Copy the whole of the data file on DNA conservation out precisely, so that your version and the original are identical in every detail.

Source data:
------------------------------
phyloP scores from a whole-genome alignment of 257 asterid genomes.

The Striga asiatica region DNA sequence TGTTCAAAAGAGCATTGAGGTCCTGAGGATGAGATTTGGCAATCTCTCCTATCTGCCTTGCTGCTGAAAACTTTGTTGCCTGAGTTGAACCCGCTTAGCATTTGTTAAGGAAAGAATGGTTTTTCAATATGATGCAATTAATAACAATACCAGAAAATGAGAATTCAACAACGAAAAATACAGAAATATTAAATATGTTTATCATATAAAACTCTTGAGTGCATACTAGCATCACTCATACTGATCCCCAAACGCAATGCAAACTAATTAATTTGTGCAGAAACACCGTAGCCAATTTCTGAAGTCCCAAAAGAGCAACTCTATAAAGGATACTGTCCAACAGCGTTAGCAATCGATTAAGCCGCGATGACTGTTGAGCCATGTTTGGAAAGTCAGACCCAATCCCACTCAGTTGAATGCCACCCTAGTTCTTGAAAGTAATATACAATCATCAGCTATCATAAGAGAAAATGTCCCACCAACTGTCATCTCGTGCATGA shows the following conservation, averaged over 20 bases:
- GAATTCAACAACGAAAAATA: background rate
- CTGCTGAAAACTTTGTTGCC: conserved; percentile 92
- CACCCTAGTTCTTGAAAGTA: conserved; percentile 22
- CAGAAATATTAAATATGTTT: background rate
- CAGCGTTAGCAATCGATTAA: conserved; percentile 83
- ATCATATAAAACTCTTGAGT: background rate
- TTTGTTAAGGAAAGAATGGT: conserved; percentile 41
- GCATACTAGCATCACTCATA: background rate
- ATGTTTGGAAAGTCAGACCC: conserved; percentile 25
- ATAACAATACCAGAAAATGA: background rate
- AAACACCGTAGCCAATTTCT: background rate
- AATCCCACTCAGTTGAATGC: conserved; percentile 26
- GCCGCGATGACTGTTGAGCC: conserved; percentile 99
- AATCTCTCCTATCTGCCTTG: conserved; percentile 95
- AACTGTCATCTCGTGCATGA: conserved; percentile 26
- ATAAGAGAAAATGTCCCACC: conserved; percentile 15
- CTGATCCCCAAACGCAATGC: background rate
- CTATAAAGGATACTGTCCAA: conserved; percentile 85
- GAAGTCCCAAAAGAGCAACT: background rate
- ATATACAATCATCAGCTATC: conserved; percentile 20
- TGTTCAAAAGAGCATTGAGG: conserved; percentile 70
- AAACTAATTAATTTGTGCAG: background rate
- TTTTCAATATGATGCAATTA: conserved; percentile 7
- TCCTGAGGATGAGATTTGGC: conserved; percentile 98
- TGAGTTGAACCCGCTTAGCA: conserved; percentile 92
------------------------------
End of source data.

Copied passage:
phyloP scores from a whole-genome alignment of 257 asterid genomes.

The Striga asiatica region DNA sequence TGTTCAAAAGAGCATTGAGGTCCTGAGGATGAGATTTGGCAATCTCTCCTATCTGCCTTGCTGCTGAAAACTTTGTTGCCTGAGTTGAACCCGCTTAGCATTTGTTAAGGAAAGAATGGTTTTTCAATATGATGCAATTAATAACAATACCAGAAAATGAGAATTCAACAACGAAAAATACAGAAATATTAAATATGTTTATCATATAAAACTCTTGAGTGCATACTAGCATCACTCATACTGATCCCCAAACGCAATGCAAACTAATTAATTTGTGCAGAAACACCGTAGCCAATTTCTGAAGTCCCAAAAGAGCAACTCTATAAAGGATACTGTCCAACAGCGTTAGCAATCGATTAAGCCGCGATGACTGTTGAGCCATGTTTGGAAAGTCAGACCCAATCCCACTCAGTTGAATGCCACCCTAGTTCTTGAAAGTAATATACAATCATCAGCTATCATAAGAGAAAATGTCCCACCAACTGTCATCTCGTGCATGA shows the following conservation, averaged over 20 bases:
- GAATTCAACAACGAAAAATA: background rate
- CTGCTGAAAACTTTGTTGCC: conserved; percentile 92
- CACCCTAGTTCTTGAAAGTA: conserved; percentile 22
- CAGAAATATTAAATATGTTT: background rate
- CAGCGTTAGCAATCGATTAA: conserved; percentile 83
- ATCATATAAAACTCTTGAGT: background rate
- TTTGTTAAGGAAAGAATGGT: conserved; percentile 41
- GCATACTAGCATCACTCATA: background rate
- ATGTTTGGAAAGTCAGACCC: conserved; percentile 25
- ATAACAATACCAGAAAATGA: background rate
- AAACACCGTAGCCAATTTCT: background rate
- AATCCCACTCAGTTGAATGC: conserved; percentile 26
- GCCGCGATGACTGTTGAGCC: conserved; percentile 99
- AATCTCTCCTATCTGCCTTG: conserved; percentile 95
- AACTGTCATCTCGTGCATGA: conserved; percentile 26
- ATAAGAGAAAATGTCCCACC: conserved; percentile 15
- CTGATCCCCAAACGCAATGC: background rate
- CTATAAAGGATACTGTCCAA: conserved; percentile 85
- GAAGTCCCAAAAGAGCAACT: background rate
- ATATACAATCATCAGCTATC: conserved; percentile 20
- TGTTCAAAAGAGCATTGAGG: conserved; percentile 70
- AAACTAATTAATTTGTGCAG: background rate
- TTTTCAATATGATGCAATTA: conserved; percentile 7
- TCCTGAGGATGAGATTTGGC: conserved; percentile 98
- TGAGTTGAACCCGCTTAGCA: conserved; percentile 92